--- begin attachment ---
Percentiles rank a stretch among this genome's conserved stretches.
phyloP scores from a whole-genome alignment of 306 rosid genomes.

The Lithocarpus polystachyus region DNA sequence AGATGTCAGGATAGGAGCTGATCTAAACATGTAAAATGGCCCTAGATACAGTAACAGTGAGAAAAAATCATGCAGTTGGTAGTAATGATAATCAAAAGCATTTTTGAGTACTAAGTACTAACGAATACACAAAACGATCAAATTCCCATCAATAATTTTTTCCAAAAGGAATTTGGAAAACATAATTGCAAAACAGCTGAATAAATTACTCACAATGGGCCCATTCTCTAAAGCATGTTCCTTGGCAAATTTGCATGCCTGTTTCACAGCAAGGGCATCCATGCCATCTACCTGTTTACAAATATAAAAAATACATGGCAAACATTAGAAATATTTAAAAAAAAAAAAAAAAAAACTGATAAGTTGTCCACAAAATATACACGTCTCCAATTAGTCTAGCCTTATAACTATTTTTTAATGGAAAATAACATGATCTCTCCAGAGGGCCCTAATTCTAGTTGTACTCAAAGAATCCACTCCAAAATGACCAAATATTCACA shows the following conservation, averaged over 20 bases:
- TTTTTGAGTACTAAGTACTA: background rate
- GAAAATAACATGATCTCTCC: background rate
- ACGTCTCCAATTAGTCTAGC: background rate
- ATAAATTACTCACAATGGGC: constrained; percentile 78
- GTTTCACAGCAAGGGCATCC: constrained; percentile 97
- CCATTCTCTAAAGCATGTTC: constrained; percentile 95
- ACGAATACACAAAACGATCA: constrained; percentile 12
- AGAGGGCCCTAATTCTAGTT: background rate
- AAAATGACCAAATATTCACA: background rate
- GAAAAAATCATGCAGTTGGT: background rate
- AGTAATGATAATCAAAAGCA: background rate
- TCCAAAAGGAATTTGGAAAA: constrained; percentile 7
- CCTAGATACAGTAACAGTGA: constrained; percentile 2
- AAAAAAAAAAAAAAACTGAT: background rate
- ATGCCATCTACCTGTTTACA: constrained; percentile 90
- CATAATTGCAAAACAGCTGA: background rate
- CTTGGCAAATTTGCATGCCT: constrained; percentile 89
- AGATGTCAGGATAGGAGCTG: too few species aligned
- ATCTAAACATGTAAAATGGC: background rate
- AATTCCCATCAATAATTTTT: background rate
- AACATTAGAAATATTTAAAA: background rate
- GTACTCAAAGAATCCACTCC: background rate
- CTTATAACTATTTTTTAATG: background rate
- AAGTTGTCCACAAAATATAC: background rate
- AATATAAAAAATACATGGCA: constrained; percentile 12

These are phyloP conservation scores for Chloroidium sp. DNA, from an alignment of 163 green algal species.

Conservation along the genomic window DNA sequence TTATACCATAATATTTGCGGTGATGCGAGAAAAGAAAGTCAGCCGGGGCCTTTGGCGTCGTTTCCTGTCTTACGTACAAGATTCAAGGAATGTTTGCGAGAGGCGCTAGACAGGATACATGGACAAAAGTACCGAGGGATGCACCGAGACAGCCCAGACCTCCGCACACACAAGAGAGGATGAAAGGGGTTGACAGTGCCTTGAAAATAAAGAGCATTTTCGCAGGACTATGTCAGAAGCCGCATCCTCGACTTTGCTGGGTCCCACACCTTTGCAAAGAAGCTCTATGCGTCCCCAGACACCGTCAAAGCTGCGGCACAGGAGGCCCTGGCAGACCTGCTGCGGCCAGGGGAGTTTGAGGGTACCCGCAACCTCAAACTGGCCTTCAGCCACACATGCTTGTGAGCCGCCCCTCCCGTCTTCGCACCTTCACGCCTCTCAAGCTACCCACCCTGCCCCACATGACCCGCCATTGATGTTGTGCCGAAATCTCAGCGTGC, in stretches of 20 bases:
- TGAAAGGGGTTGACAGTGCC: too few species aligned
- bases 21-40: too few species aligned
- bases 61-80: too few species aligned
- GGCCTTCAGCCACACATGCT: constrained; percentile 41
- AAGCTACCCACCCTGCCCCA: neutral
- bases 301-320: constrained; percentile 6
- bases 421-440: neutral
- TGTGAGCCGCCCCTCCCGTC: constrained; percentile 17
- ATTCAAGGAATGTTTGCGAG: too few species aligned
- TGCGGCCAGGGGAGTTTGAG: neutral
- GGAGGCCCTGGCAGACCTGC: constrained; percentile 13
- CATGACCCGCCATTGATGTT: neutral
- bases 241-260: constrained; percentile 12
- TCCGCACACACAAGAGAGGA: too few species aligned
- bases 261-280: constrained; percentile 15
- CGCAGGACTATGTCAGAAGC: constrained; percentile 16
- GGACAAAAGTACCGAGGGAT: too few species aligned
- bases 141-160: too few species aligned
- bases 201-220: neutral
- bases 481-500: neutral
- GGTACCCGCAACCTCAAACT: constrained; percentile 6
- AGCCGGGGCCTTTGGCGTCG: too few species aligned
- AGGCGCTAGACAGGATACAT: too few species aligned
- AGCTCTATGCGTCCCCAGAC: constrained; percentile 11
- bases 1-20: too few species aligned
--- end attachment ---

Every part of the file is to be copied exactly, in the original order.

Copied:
Percentiles rank a stretch among this genome's conserved stretches.
phyloP scores from a whole-genome alignment of 306 rosid genomes.

The Lithocarpus polystachyus region DNA sequence AGATGTCAGGATAGGAGCTGATCTAAACATGTAAAATGGCCCTAGATACAGTAACAGTGAGAAAAAATCATGCAGTTGGTAGTAATGATAATCAAAAGCATTTTTGAGTACTAAGTACTAACGAATACACAAAACGATCAAATTCCCATCAATAATTTTTTCCAAAAGGAATTTGGAAAACATAATTGCAAAACAGCTGAATAAATTACTCACAATGGGCCCATTCTCTAAAGCATGTTCCTTGGCAAATTTGCATGCCTGTTTCACAGCAAGGGCATCCATGCCATCTACCTGTTTACAAATATAAAAAATACATGGCAAACATTAGAAATATTTAAAAAAAAAAAAAAAAAAACTGATAAGTTGTCCACAAAATATACACGTCTCCAATTAGTCTAGCCTTATAACTATTTTTTAATGGAAAATAACATGATCTCTCCAGAGGGCCCTAATTCTAGTTGTACTCAAAGAATCCACTCCAAAATGACCAAATATTCACA shows the following conservation, averaged over 20 bases:
- TTTTTGAGTACTAAGTACTA: background rate
- GAAAATAACATGATCTCTCC: background rate
- ACGTCTCCAATTAGTCTAGC: background rate
- ATAAATTACTCACAATGGGC: constrained; percentile 78
- GTTTCACAGCAAGGGCATCC: constrained; percentile 97
- CCATTCTCTAAAGCATGTTC: constrained; percentile 95
- ACGAATACACAAAACGATCA: constrained; percentile 12
- AGAGGGCCCTAATTCTAGTT: background rate
- AAAATGACCAAATATTCACA: background rate
- GAAAAAATCATGCAGTTGGT: background rate
- AGTAATGATAATCAAAAGCA: background rate
- TCCAAAAGGAATTTGGAAAA: constrained; percentile 7
- CCTAGATACAGTAACAGTGA: constrained; percentile 2
- AAAAAAAAAAAAAAACTGAT: background rate
- ATGCCATCTACCTGTTTACA: constrained; percentile 90
- CATAATTGCAAAACAGCTGA: background rate
- CTTGGCAAATTTGCATGCCT: constrained; percentile 89
- AGATGTCAGGATAGGAGCTG: too few species aligned
- ATCTAAACATGTAAAATGGC: background rate
- AATTCCCATCAATAATTTTT: background rate
- AACATTAGAAATATTTAAAA: background rate
- GTACTCAAAGAATCCACTCC: background rate
- CTTATAACTATTTTTTAATG: background rate
- AAGTTGTCCACAAAATATAC: background rate
- AATATAAAAAATACATGGCA: constrained; percentile 12

These are phyloP conservation scores for Chloroidium sp. DNA, from an alignment of 163 green algal species.

Conservation along the genomic window DNA sequence TTATACCATAATATTTGCGGTGATGCGAGAAAAGAAAGTCAGCCGGGGCCTTTGGCGTCGTTTCCTGTCTTACGTACAAGATTCAAGGAATGTTTGCGAGAGGCGCTAGACAGGATACATGGACAAAAGTACCGAGGGATGCACCGAGACAGCCCAGACCTCCGCACACACAAGAGAGGATGAAAGGGGTTGACAGTGCCTTGAAAATAAAGAGCATTTTCGCAGGACTATGTCAGAAGCCGCATCCTCGACTTTGCTGGGTCCCACACCTTTGCAAAGAAGCTCTATGCGTCCCCAGACACCGTCAAAGCTGCGGCACAGGAGGCCCTGGCAGACCTGCTGCGGCCAGGGGAGTTTGAGGGTACCCGCAACCTCAAACTGGCCTTCAGCCACACATGCTTGTGAGCCGCCCCTCCCGTCTTCGCACCTTCACGCCTCTCAAGCTACCCACCCTGCCCCACATGACCCGCCATTGATGTTGTGCCGAAATCTCAGCGTGC, in stretches of 20 bases:
- TGAAAGGGGTTGACAGTGCC: too few species aligned
- bases 21-40: too few species aligned
- bases 61-80: too few species aligned
- GGCCTTCAGCCACACATGCT: constrained; percentile 41
- AAGCTACCCACCCTGCCCCA: neutral
- bases 301-320: constrained; percentile 6
- bases 421-440: neutral
- TGTGAGCCGCCCCTCCCGTC: constrained; percentile 17
- ATTCAAGGAATGTTTGCGAG: too few species aligned
- TGCGGCCAGGGGAGTTTGAG: neutral
- GGAGGCCCTGGCAGACCTGC: constrained; percentile 13
- CATGACCCGCCATTGATGTT: neutral
- bases 241-260: constrained; percentile 12
- TCCGCACACACAAGAGAGGA: too few species aligned
- bases 261-280: constrained; percentile 15
- CGCAGGACTATGTCAGAAGC: constrained; percentile 16
- GGACAAAAGTACCGAGGGAT: too few species aligned
- bases 141-160: too few species aligned
- bases 201-220: neutral
- bases 481-500: neutral
- GGTACCCGCAACCTCAAACT: constrained; percentile 6
- AGCCGGGGCCTTTGGCGTCG: too few species aligned
- AGGCGCTAGACAGGATACAT: too few species aligned
- AGCTCTATGCGTCCCCAGAC: constrained; percentile 11
- bases 1-20: too few species aligned